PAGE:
I had a hiking pole with me and when I walked over a frozen pond or puddle, the hiking stick would slip and I knew there was ice under the snow. No one seemed eager to stop or rest at any of the traditional spots so we just kept walking.
We saved the hill for the end of the hike so we could go uphill instead of downhill. When a person slips going uphill, it is always easily contained. A slip going downhill can be bad news. I had some difficulty on the hill. The new snow had covered a lot of the rocks and I kept hitting them with my feet and stumbling a bit every time.
When we got back to the parking lot the sky in the west was a beautiful pink. There was a small cloud bank on the horizon that made it look like there was a great hill or mountain off in the distance. It had been another great hike.
The Wednesday short hike report by Ellen Davis: We got off to a late start as several of our hikers, me included, were struggling to fit ice cleats onto our hiking boots. One last participant arrived as we were leaving, bringing our number to 15.
The wide gravel access road, covered with about 4 inches of fresh snow, was easy hiking. Spirits were high. Unfortunately most of us had forgotten about the hidden hazards of winter hiking — snow camouflaging the ice-filled low areas on the trail. One person in our group who didn’t have ice cleats fell and decided to turn back. Several others also slipped and took to poking the ground under the snow for lurking ice, warning the rest of the group when they found it. That helped.
We reached the junction with the Ice Age Trail with no further mishaps, and started up one of the longest slopes in the Southern Kettle Moraine, stopping for a rest as needed. Jake waited for the stragglers at the top and we crossed onto the snowmobile trail.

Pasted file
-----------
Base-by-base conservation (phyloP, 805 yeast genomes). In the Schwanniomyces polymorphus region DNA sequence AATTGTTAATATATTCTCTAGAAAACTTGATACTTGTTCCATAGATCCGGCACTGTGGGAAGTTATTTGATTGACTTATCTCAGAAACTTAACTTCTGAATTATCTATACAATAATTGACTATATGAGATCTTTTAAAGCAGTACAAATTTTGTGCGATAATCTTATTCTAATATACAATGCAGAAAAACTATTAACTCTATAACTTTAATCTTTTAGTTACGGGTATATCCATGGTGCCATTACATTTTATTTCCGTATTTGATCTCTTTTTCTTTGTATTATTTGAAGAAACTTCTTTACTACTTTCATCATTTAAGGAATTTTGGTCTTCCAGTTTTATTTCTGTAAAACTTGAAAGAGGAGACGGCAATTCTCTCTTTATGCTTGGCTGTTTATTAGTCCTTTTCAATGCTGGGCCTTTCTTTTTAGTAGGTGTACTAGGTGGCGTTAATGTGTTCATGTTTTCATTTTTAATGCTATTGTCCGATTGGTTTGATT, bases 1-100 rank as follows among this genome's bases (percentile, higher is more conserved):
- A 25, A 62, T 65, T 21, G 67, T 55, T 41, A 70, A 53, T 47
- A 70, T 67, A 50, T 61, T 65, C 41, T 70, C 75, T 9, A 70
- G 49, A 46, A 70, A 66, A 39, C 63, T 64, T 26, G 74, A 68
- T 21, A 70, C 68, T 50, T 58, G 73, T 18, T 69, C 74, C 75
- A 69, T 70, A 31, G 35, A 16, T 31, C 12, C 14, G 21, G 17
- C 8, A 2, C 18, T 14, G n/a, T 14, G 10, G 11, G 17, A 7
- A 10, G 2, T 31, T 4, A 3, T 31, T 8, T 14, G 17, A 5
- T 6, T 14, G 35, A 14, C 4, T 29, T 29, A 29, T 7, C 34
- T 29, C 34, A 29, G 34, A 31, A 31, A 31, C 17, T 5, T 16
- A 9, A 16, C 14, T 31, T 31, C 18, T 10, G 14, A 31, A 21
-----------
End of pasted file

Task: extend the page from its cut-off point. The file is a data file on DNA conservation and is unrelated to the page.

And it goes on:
We regrouped at the next intersection and went on slowly. As the day warmed, blobs of snow dropped from trees and bushes, leaving pockmarks in the snow. We continued crossing the berms to Sherwood Forest Road and the IAT parking area with no mishaps.
This was a chilly but scenic hike, regardless of the ice, just right for this crisp and sunny January day. Many of the group reunited for soup, sandwiches and conversation at the La Grange Country Store.
The Wednesday long hike report by Marvin Herman: When I reached the U.S. Highway 12 meeting place the air temperature was 10 degrees and rising. It would hit 22 degrees by the time we finished the hike. The sunny skies completed the picture of a beautiful hiking day.
There was really no ice on the trail, but when leader Andy proposed the Muir bicycle trails for our hike, most of the hikers opted to wear ice-gripping devices to help with ascending the snow-covered hills.
Regrouping at the Muir, we started out on the blue-green trail in reverse direction to the bikers. It turned out that we did not see a single biker this day. Continuing into the woods, we were protected from the wind and we got to witness the snow lightly blowing off the pine branches, creating a wonderful sparkling effect. After a couple of miles, we entered the Rainy Dew section and stopped for a snack of chocolate. When we reached the trail blazed orange, we hiked in the same direction as the non-existent bikes.
This hike required a bit of concentration on where one stepped. The thin layer of snow hid rocks and roots that lurked as a hazard to hikers who moved their gaze to the beauty of the woods and off the trail. All hikers experienced tripping and two hikers fell early in the hike (none were hurt) before they became accustomed to the conditions. We covered about 5 1/2 miles.
After the hike, most of us gathered at LaGrange General Store for lunch. A specialty today was homemade moussaka, made with ground meat and potato in a cheesy white sauce. The whole thing is baked and served with warm rye bread. The good conversation continued well after the plates were cleared.